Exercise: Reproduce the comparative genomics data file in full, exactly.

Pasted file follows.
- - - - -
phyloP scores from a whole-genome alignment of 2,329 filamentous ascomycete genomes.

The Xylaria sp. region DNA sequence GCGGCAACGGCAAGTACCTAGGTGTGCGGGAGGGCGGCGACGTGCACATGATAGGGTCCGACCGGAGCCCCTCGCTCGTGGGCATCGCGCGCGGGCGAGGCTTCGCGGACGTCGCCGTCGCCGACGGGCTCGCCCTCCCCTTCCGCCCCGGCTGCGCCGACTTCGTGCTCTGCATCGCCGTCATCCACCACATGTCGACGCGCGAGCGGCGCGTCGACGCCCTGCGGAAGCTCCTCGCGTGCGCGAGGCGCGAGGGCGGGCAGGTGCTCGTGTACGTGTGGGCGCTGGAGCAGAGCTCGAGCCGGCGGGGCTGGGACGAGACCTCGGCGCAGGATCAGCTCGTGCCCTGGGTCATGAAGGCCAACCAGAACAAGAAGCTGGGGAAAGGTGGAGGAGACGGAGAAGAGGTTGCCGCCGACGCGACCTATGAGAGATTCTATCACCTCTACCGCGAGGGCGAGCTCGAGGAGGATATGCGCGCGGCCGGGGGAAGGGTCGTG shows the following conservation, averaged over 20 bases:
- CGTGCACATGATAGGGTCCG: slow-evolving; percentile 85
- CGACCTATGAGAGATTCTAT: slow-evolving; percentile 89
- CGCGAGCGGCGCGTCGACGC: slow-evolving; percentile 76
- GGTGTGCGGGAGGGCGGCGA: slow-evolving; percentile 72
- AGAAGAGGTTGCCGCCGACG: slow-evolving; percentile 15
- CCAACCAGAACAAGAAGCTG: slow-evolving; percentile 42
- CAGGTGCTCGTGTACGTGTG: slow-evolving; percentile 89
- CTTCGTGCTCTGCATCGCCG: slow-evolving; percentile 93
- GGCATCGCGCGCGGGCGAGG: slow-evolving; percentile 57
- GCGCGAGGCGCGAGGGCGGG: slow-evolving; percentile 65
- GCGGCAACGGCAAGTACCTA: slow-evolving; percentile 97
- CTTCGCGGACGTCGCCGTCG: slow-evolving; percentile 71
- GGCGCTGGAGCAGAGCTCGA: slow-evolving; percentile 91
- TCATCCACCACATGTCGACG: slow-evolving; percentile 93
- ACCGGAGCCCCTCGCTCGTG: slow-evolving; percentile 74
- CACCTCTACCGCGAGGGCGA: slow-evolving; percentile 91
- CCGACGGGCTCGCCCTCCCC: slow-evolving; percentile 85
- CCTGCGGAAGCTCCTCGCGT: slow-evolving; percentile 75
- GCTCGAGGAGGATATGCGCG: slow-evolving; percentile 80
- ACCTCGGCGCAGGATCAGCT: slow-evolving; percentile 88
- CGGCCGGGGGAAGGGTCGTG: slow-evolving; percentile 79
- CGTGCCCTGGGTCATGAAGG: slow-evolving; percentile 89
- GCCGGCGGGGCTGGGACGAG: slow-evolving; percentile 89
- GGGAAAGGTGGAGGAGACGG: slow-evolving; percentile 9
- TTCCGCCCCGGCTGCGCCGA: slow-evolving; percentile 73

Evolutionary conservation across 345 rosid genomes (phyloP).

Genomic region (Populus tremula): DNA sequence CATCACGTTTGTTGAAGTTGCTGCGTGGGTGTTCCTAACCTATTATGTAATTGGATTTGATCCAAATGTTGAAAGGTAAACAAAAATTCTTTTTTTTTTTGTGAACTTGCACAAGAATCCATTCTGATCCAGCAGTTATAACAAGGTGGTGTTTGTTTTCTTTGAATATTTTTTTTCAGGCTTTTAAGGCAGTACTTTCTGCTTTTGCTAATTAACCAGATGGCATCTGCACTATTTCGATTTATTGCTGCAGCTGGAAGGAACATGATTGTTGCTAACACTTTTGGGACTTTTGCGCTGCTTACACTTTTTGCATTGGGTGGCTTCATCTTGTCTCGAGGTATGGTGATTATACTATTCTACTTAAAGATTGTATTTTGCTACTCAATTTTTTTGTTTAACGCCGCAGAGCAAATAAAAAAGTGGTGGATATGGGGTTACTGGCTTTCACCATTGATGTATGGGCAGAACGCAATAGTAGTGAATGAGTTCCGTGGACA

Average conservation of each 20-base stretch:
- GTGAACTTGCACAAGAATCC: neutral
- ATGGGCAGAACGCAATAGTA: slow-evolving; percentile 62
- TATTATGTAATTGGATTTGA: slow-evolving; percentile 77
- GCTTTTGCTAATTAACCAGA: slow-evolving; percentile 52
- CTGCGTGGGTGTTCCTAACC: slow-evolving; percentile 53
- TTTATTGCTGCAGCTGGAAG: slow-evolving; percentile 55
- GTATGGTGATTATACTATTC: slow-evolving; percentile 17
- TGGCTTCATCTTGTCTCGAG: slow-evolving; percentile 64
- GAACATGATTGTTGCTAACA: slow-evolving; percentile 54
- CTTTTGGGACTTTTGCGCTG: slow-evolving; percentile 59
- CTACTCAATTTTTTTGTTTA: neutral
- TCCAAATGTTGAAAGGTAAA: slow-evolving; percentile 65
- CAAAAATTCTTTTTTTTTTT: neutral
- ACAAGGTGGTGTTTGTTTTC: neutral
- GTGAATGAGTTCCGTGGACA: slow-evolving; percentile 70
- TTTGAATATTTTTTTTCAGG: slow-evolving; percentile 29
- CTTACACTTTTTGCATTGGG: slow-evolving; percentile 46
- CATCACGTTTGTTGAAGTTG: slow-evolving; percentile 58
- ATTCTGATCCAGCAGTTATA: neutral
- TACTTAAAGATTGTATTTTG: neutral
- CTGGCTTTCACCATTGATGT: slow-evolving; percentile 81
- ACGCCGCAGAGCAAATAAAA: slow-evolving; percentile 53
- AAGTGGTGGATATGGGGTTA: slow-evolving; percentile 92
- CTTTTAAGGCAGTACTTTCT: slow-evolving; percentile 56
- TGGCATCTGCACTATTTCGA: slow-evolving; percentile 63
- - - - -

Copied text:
phyloP scores from a whole-genome alignment of 2,329 filamentous ascomycete genomes.

The Xylaria sp. region DNA sequence GCGGCAACGGCAAGTACCTAGGTGTGCGGGAGGGCGGCGACGTGCACATGATAGGGTCCGACCGGAGCCCCTCGCTCGTGGGCATCGCGCGCGGGCGAGGCTTCGCGGACGTCGCCGTCGCCGACGGGCTCGCCCTCCCCTTCCGCCCCGGCTGCGCCGACTTCGTGCTCTGCATCGCCGTCATCCACCACATGTCGACGCGCGAGCGGCGCGTCGACGCCCTGCGGAAGCTCCTCGCGTGCGCGAGGCGCGAGGGCGGGCAGGTGCTCGTGTACGTGTGGGCGCTGGAGCAGAGCTCGAGCCGGCGGGGCTGGGACGAGACCTCGGCGCAGGATCAGCTCGTGCCCTGGGTCATGAAGGCCAACCAGAACAAGAAGCTGGGGAAAGGTGGAGGAGACGGAGAAGAGGTTGCCGCCGACGCGACCTATGAGAGATTCTATCACCTCTACCGCGAGGGCGAGCTCGAGGAGGATATGCGCGCGGCCGGGGGAAGGGTCGTG shows the following conservation, averaged over 20 bases:
- CGTGCACATGATAGGGTCCG: slow-evolving; percentile 85
- CGACCTATGAGAGATTCTAT: slow-evolving; percentile 89
- CGCGAGCGGCGCGTCGACGC: slow-evolving; percentile 76
- GGTGTGCGGGAGGGCGGCGA: slow-evolving; percentile 72
- AGAAGAGGTTGCCGCCGACG: slow-evolving; percentile 15
- CCAACCAGAACAAGAAGCTG: slow-evolving; percentile 42
- CAGGTGCTCGTGTACGTGTG: slow-evolving; percentile 89
- CTTCGTGCTCTGCATCGCCG: slow-evolving; percentile 93
- GGCATCGCGCGCGGGCGAGG: slow-evolving; percentile 57
- GCGCGAGGCGCGAGGGCGGG: slow-evolving; percentile 65
- GCGGCAACGGCAAGTACCTA: slow-evolving; percentile 97
- CTTCGCGGACGTCGCCGTCG: slow-evolving; percentile 71
- GGCGCTGGAGCAGAGCTCGA: slow-evolving; percentile 91
- TCATCCACCACATGTCGACG: slow-evolving; percentile 93
- ACCGGAGCCCCTCGCTCGTG: slow-evolving; percentile 74
- CACCTCTACCGCGAGGGCGA: slow-evolving; percentile 91
- CCGACGGGCTCGCCCTCCCC: slow-evolving; percentile 85
- CCTGCGGAAGCTCCTCGCGT: slow-evolving; percentile 75
- GCTCGAGGAGGATATGCGCG: slow-evolving; percentile 80
- ACCTCGGCGCAGGATCAGCT: slow-evolving; percentile 88
- CGGCCGGGGGAAGGGTCGTG: slow-evolving; percentile 79
- CGTGCCCTGGGTCATGAAGG: slow-evolving; percentile 89
- GCCGGCGGGGCTGGGACGAG: slow-evolving; percentile 89
- GGGAAAGGTGGAGGAGACGG: slow-evolving; percentile 9
- TTCCGCCCCGGCTGCGCCGA: slow-evolving; percentile 73

Evolutionary conservation across 345 rosid genomes (phyloP).

Genomic region (Populus tremula): DNA sequence CATCACGTTTGTTGAAGTTGCTGCGTGGGTGTTCCTAACCTATTATGTAATTGGATTTGATCCAAATGTTGAAAGGTAAACAAAAATTCTTTTTTTTTTTGTGAACTTGCACAAGAATCCATTCTGATCCAGCAGTTATAACAAGGTGGTGTTTGTTTTCTTTGAATATTTTTTTTCAGGCTTTTAAGGCAGTACTTTCTGCTTTTGCTAATTAACCAGATGGCATCTGCACTATTTCGATTTATTGCTGCAGCTGGAAGGAACATGATTGTTGCTAACACTTTTGGGACTTTTGCGCTGCTTACACTTTTTGCATTGGGTGGCTTCATCTTGTCTCGAGGTATGGTGATTATACTATTCTACTTAAAGATTGTATTTTGCTACTCAATTTTTTTGTTTAACGCCGCAGAGCAAATAAAAAAGTGGTGGATATGGGGTTACTGGCTTTCACCATTGATGTATGGGCAGAACGCAATAGTAGTGAATGAGTTCCGTGGACA

Average conservation of each 20-base stretch:
- GTGAACTTGCACAAGAATCC: neutral
- ATGGGCAGAACGCAATAGTA: slow-evolving; percentile 62
- TATTATGTAATTGGATTTGA: slow-evolving; percentile 77
- GCTTTTGCTAATTAACCAGA: slow-evolving; percentile 52
- CTGCGTGGGTGTTCCTAACC: slow-evolving; percentile 53
- TTTATTGCTGCAGCTGGAAG: slow-evolving; percentile 55
- GTATGGTGATTATACTATTC: slow-evolving; percentile 17
- TGGCTTCATCTTGTCTCGAG: slow-evolving; percentile 64
- GAACATGATTGTTGCTAACA: slow-evolving; percentile 54
- CTTTTGGGACTTTTGCGCTG: slow-evolving; percentile 59
- CTACTCAATTTTTTTGTTTA: neutral
- TCCAAATGTTGAAAGGTAAA: slow-evolving; percentile 65
- CAAAAATTCTTTTTTTTTTT: neutral
- ACAAGGTGGTGTTTGTTTTC: neutral
- GTGAATGAGTTCCGTGGACA: slow-evolving; percentile 70
- TTTGAATATTTTTTTTCAGG: slow-evolving; percentile 29
- CTTACACTTTTTGCATTGGG: slow-evolving; percentile 46
- CATCACGTTTGTTGAAGTTG: slow-evolving; percentile 58
- ATTCTGATCCAGCAGTTATA: neutral
- TACTTAAAGATTGTATTTTG: neutral
- CTGGCTTTCACCATTGATGT: slow-evolving; percentile 81
- ACGCCGCAGAGCAAATAAAA: slow-evolving; percentile 53
- AAGTGGTGGATATGGGGTTA: slow-evolving; percentile 92
- CTTTTAAGGCAGTACTTTCT: slow-evolving; percentile 56
- TGGCATCTGCACTATTTCGA: slow-evolving; percentile 63